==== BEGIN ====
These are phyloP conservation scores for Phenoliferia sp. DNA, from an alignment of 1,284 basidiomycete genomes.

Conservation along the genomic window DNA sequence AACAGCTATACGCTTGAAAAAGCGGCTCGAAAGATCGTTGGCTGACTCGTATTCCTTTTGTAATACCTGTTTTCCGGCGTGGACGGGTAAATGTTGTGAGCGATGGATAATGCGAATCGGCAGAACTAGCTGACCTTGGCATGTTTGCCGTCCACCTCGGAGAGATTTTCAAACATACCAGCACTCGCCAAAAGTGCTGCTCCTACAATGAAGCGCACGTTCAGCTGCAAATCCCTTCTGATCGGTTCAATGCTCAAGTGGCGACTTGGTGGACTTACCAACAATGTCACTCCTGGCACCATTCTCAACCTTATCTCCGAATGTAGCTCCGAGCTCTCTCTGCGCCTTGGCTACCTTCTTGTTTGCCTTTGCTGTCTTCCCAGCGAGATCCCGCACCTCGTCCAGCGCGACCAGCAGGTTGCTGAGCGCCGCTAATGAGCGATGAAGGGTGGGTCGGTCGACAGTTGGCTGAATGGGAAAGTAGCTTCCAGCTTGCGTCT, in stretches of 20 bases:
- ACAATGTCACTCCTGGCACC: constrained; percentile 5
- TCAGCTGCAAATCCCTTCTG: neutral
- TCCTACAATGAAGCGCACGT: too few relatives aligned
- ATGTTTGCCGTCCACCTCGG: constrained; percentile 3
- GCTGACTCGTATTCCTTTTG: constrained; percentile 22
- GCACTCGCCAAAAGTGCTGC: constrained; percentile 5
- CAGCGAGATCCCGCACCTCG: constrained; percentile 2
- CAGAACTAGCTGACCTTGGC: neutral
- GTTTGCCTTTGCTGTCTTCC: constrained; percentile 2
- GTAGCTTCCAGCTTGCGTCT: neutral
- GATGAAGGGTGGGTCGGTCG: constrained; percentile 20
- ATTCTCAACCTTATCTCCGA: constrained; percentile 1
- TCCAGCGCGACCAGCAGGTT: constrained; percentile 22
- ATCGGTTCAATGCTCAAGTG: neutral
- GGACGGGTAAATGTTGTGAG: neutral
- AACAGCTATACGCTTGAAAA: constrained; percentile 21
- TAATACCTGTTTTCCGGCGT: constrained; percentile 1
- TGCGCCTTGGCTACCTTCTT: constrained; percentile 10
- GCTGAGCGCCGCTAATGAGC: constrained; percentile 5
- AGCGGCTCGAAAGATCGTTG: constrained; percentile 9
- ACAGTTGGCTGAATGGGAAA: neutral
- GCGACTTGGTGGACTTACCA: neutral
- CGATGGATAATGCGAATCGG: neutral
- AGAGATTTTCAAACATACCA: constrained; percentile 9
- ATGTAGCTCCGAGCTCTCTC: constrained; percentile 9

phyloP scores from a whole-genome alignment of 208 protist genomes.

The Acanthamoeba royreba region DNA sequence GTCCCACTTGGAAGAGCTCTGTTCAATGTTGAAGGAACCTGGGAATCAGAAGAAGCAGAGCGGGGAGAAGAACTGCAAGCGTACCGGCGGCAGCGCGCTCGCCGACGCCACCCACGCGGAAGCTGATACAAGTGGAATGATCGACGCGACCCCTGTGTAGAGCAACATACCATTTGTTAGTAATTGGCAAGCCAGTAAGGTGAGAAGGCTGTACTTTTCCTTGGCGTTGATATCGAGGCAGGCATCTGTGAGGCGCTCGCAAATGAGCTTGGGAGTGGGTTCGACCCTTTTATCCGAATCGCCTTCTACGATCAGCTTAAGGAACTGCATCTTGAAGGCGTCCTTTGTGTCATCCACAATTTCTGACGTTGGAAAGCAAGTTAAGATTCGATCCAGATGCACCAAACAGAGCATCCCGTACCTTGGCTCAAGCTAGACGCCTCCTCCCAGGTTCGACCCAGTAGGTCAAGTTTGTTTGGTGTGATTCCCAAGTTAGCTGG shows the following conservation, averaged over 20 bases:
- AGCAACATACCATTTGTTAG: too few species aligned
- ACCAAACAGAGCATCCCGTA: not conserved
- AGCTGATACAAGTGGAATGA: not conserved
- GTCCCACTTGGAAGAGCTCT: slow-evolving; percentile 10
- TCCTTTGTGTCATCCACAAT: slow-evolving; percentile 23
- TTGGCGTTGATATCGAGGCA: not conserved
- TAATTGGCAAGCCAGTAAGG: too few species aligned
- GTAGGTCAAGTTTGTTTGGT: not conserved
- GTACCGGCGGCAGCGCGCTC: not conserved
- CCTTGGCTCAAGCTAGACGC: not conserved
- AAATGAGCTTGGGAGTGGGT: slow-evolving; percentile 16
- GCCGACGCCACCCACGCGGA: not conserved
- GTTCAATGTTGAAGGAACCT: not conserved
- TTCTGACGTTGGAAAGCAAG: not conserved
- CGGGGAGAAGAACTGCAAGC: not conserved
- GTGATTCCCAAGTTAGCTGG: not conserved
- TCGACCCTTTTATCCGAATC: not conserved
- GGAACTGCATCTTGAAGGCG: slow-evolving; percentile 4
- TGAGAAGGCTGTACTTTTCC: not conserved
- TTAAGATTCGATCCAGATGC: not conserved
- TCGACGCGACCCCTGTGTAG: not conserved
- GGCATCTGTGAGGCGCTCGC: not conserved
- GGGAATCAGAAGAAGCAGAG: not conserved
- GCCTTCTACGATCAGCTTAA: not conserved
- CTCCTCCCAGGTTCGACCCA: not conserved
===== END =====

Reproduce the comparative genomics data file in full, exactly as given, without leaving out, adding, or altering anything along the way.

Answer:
These are phyloP conservation scores for Phenoliferia sp. DNA, from an alignment of 1,284 basidiomycete genomes.

Conservation along the genomic window DNA sequence AACAGCTATACGCTTGAAAAAGCGGCTCGAAAGATCGTTGGCTGACTCGTATTCCTTTTGTAATACCTGTTTTCCGGCGTGGACGGGTAAATGTTGTGAGCGATGGATAATGCGAATCGGCAGAACTAGCTGACCTTGGCATGTTTGCCGTCCACCTCGGAGAGATTTTCAAACATACCAGCACTCGCCAAAAGTGCTGCTCCTACAATGAAGCGCACGTTCAGCTGCAAATCCCTTCTGATCGGTTCAATGCTCAAGTGGCGACTTGGTGGACTTACCAACAATGTCACTCCTGGCACCATTCTCAACCTTATCTCCGAATGTAGCTCCGAGCTCTCTCTGCGCCTTGGCTACCTTCTTGTTTGCCTTTGCTGTCTTCCCAGCGAGATCCCGCACCTCGTCCAGCGCGACCAGCAGGTTGCTGAGCGCCGCTAATGAGCGATGAAGGGTGGGTCGGTCGACAGTTGGCTGAATGGGAAAGTAGCTTCCAGCTTGCGTCT, in stretches of 20 bases:
- ACAATGTCACTCCTGGCACC: constrained; percentile 5
- TCAGCTGCAAATCCCTTCTG: neutral
- TCCTACAATGAAGCGCACGT: too few relatives aligned
- ATGTTTGCCGTCCACCTCGG: constrained; percentile 3
- GCTGACTCGTATTCCTTTTG: constrained; percentile 22
- GCACTCGCCAAAAGTGCTGC: constrained; percentile 5
- CAGCGAGATCCCGCACCTCG: constrained; percentile 2
- CAGAACTAGCTGACCTTGGC: neutral
- GTTTGCCTTTGCTGTCTTCC: constrained; percentile 2
- GTAGCTTCCAGCTTGCGTCT: neutral
- GATGAAGGGTGGGTCGGTCG: constrained; percentile 20
- ATTCTCAACCTTATCTCCGA: constrained; percentile 1
- TCCAGCGCGACCAGCAGGTT: constrained; percentile 22
- ATCGGTTCAATGCTCAAGTG: neutral
- GGACGGGTAAATGTTGTGAG: neutral
- AACAGCTATACGCTTGAAAA: constrained; percentile 21
- TAATACCTGTTTTCCGGCGT: constrained; percentile 1
- TGCGCCTTGGCTACCTTCTT: constrained; percentile 10
- GCTGAGCGCCGCTAATGAGC: constrained; percentile 5
- AGCGGCTCGAAAGATCGTTG: constrained; percentile 9
- ACAGTTGGCTGAATGGGAAA: neutral
- GCGACTTGGTGGACTTACCA: neutral
- CGATGGATAATGCGAATCGG: neutral
- AGAGATTTTCAAACATACCA: constrained; percentile 9
- ATGTAGCTCCGAGCTCTCTC: constrained; percentile 9

phyloP scores from a whole-genome alignment of 208 protist genomes.

The Acanthamoeba royreba region DNA sequence GTCCCACTTGGAAGAGCTCTGTTCAATGTTGAAGGAACCTGGGAATCAGAAGAAGCAGAGCGGGGAGAAGAACTGCAAGCGTACCGGCGGCAGCGCGCTCGCCGACGCCACCCACGCGGAAGCTGATACAAGTGGAATGATCGACGCGACCCCTGTGTAGAGCAACATACCATTTGTTAGTAATTGGCAAGCCAGTAAGGTGAGAAGGCTGTACTTTTCCTTGGCGTTGATATCGAGGCAGGCATCTGTGAGGCGCTCGCAAATGAGCTTGGGAGTGGGTTCGACCCTTTTATCCGAATCGCCTTCTACGATCAGCTTAAGGAACTGCATCTTGAAGGCGTCCTTTGTGTCATCCACAATTTCTGACGTTGGAAAGCAAGTTAAGATTCGATCCAGATGCACCAAACAGAGCATCCCGTACCTTGGCTCAAGCTAGACGCCTCCTCCCAGGTTCGACCCAGTAGGTCAAGTTTGTTTGGTGTGATTCCCAAGTTAGCTGG shows the following conservation, averaged over 20 bases:
- AGCAACATACCATTTGTTAG: too few species aligned
- ACCAAACAGAGCATCCCGTA: not conserved
- AGCTGATACAAGTGGAATGA: not conserved
- GTCCCACTTGGAAGAGCTCT: slow-evolving; percentile 10
- TCCTTTGTGTCATCCACAAT: slow-evolving; percentile 23
- TTGGCGTTGATATCGAGGCA: not conserved
- TAATTGGCAAGCCAGTAAGG: too few species aligned
- GTAGGTCAAGTTTGTTTGGT: not conserved
- GTACCGGCGGCAGCGCGCTC: not conserved
- CCTTGGCTCAAGCTAGACGC: not conserved
- AAATGAGCTTGGGAGTGGGT: slow-evolving; percentile 16
- GCCGACGCCACCCACGCGGA: not conserved
- GTTCAATGTTGAAGGAACCT: not conserved
- TTCTGACGTTGGAAAGCAAG: not conserved
- CGGGGAGAAGAACTGCAAGC: not conserved
- GTGATTCCCAAGTTAGCTGG: not conserved
- TCGACCCTTTTATCCGAATC: not conserved
- GGAACTGCATCTTGAAGGCG: slow-evolving; percentile 4
- TGAGAAGGCTGTACTTTTCC: not conserved
- TTAAGATTCGATCCAGATGC: not conserved
- TCGACGCGACCCCTGTGTAG: not conserved
- GGCATCTGTGAGGCGCTCGC: not conserved
- GGGAATCAGAAGAAGCAGAG: not conserved
- GCCTTCTACGATCAGCTTAA: not conserved
- CTCCTCCCAGGTTCGACCCA: not conserved